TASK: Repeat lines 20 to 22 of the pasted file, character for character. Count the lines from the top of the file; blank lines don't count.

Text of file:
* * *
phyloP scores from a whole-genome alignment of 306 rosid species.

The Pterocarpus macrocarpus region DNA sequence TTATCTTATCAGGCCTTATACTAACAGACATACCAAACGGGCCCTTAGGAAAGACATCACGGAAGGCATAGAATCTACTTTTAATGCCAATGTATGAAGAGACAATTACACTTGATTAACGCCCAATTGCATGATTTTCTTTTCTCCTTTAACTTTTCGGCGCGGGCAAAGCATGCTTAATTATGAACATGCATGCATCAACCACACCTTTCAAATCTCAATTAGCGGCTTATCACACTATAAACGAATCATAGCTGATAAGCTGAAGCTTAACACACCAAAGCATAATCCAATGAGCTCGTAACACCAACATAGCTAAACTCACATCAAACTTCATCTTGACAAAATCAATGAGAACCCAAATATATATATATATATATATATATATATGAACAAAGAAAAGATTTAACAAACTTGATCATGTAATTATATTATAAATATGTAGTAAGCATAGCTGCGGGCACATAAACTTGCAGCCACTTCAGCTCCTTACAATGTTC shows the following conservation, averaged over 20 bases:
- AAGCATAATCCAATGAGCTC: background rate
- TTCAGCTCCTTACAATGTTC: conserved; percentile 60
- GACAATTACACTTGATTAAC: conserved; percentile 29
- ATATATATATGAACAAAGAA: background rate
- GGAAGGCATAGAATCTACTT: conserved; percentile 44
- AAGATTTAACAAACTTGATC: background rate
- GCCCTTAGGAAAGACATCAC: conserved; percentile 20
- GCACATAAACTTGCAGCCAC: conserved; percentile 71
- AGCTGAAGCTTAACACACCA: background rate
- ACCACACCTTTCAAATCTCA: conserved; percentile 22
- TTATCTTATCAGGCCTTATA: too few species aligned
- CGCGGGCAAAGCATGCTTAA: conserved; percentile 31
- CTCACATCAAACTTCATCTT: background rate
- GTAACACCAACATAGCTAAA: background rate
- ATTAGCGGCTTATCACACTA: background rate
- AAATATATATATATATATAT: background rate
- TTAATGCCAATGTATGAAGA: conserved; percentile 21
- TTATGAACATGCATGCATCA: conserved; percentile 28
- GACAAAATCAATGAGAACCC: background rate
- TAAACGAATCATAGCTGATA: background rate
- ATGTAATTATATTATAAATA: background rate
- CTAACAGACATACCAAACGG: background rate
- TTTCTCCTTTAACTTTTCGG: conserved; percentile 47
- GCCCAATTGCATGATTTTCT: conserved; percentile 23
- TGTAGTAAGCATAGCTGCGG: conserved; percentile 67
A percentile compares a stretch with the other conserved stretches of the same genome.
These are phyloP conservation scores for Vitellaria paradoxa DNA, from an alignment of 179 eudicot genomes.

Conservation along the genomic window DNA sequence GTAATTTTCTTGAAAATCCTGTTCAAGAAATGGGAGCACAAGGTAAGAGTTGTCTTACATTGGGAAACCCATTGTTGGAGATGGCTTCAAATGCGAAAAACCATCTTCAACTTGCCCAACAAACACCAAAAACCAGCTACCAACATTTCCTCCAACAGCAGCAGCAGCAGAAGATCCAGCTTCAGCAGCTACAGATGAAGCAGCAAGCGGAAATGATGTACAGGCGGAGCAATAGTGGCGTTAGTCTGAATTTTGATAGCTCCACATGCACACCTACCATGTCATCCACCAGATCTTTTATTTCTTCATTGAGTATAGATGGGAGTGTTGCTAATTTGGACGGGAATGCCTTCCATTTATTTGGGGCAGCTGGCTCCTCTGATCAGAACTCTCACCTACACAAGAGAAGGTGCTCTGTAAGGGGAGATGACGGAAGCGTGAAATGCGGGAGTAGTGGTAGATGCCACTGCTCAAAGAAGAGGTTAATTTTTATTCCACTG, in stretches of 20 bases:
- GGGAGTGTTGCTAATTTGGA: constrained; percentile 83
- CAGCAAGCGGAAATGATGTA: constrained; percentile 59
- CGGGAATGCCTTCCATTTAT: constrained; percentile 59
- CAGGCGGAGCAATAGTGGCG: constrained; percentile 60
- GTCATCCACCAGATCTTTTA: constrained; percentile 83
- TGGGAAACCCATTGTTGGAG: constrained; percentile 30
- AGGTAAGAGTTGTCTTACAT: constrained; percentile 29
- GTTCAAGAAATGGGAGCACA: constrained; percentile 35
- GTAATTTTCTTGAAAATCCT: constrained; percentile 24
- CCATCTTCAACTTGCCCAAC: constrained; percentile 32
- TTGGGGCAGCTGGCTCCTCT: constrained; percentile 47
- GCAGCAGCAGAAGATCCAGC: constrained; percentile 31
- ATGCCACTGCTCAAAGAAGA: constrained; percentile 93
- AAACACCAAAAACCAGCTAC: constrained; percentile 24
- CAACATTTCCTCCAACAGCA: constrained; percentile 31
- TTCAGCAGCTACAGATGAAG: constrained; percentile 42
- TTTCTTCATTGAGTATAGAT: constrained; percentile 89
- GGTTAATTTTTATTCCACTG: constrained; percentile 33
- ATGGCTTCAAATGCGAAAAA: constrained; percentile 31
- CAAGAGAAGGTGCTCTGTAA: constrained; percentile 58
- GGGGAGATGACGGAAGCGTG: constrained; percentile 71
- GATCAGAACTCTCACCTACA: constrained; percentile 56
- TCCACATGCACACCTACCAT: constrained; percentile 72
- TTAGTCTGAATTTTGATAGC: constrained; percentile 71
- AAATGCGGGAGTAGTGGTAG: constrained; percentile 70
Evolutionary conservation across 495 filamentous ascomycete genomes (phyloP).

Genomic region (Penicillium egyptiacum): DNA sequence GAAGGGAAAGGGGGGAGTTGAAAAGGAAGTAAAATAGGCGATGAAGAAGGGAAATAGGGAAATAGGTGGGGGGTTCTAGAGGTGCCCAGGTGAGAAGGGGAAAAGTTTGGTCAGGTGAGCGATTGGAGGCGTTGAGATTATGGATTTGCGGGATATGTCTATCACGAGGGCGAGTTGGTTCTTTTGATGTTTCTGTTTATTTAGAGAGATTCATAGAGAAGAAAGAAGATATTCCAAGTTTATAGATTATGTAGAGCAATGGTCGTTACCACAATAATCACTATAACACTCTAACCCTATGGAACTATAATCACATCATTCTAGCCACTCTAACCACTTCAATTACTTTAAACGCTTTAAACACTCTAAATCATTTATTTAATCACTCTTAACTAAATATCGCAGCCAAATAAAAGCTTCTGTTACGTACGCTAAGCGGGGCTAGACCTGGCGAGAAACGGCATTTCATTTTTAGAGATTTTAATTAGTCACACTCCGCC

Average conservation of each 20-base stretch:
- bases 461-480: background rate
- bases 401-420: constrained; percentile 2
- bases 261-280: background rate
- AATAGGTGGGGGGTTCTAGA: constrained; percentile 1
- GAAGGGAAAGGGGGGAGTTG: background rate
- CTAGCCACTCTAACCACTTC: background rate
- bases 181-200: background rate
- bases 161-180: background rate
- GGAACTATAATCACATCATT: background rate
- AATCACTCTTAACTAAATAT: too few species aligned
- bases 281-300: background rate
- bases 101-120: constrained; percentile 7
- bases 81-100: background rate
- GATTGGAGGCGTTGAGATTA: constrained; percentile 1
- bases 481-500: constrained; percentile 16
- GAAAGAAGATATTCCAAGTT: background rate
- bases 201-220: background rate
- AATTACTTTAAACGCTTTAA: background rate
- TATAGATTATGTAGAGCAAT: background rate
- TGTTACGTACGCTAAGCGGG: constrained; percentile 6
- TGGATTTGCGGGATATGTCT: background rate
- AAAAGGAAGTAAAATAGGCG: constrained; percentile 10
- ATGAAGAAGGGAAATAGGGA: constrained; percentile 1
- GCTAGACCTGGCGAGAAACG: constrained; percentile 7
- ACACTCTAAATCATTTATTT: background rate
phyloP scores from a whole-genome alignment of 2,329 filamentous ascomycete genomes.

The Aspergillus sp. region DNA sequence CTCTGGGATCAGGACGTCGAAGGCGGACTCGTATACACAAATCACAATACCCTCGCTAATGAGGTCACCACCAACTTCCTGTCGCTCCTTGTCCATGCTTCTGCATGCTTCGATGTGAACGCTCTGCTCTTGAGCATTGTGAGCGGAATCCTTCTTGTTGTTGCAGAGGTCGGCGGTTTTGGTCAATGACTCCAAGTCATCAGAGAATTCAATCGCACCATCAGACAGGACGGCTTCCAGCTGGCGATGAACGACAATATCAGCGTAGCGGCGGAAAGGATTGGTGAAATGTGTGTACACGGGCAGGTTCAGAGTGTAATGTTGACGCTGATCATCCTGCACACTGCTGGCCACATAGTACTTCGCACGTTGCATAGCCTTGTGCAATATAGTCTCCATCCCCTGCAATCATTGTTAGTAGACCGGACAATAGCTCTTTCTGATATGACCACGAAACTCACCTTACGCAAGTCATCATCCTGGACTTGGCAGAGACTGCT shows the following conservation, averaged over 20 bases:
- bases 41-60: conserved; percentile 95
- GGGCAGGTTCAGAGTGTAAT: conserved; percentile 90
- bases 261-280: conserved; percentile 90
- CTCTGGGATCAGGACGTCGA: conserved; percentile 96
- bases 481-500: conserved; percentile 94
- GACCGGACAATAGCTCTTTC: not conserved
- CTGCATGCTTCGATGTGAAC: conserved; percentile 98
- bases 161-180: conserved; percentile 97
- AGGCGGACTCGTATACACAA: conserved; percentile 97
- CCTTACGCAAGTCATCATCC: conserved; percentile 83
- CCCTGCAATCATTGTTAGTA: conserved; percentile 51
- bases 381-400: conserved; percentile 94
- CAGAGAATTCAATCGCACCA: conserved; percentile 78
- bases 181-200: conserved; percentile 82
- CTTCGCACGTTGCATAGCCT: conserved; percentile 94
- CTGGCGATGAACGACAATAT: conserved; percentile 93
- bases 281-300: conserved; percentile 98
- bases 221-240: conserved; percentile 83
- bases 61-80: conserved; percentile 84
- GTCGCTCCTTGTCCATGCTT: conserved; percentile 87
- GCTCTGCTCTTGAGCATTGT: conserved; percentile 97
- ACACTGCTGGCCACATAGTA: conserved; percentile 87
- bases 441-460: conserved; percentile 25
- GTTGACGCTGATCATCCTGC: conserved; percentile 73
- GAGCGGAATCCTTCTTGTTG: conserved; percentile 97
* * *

- TTATGAACATGCATGCATCA: conserved; percentile 28
- GACAAAATCAATGAGAACCC: background rate
- TAAACGAATCATAGCTGATA: background rate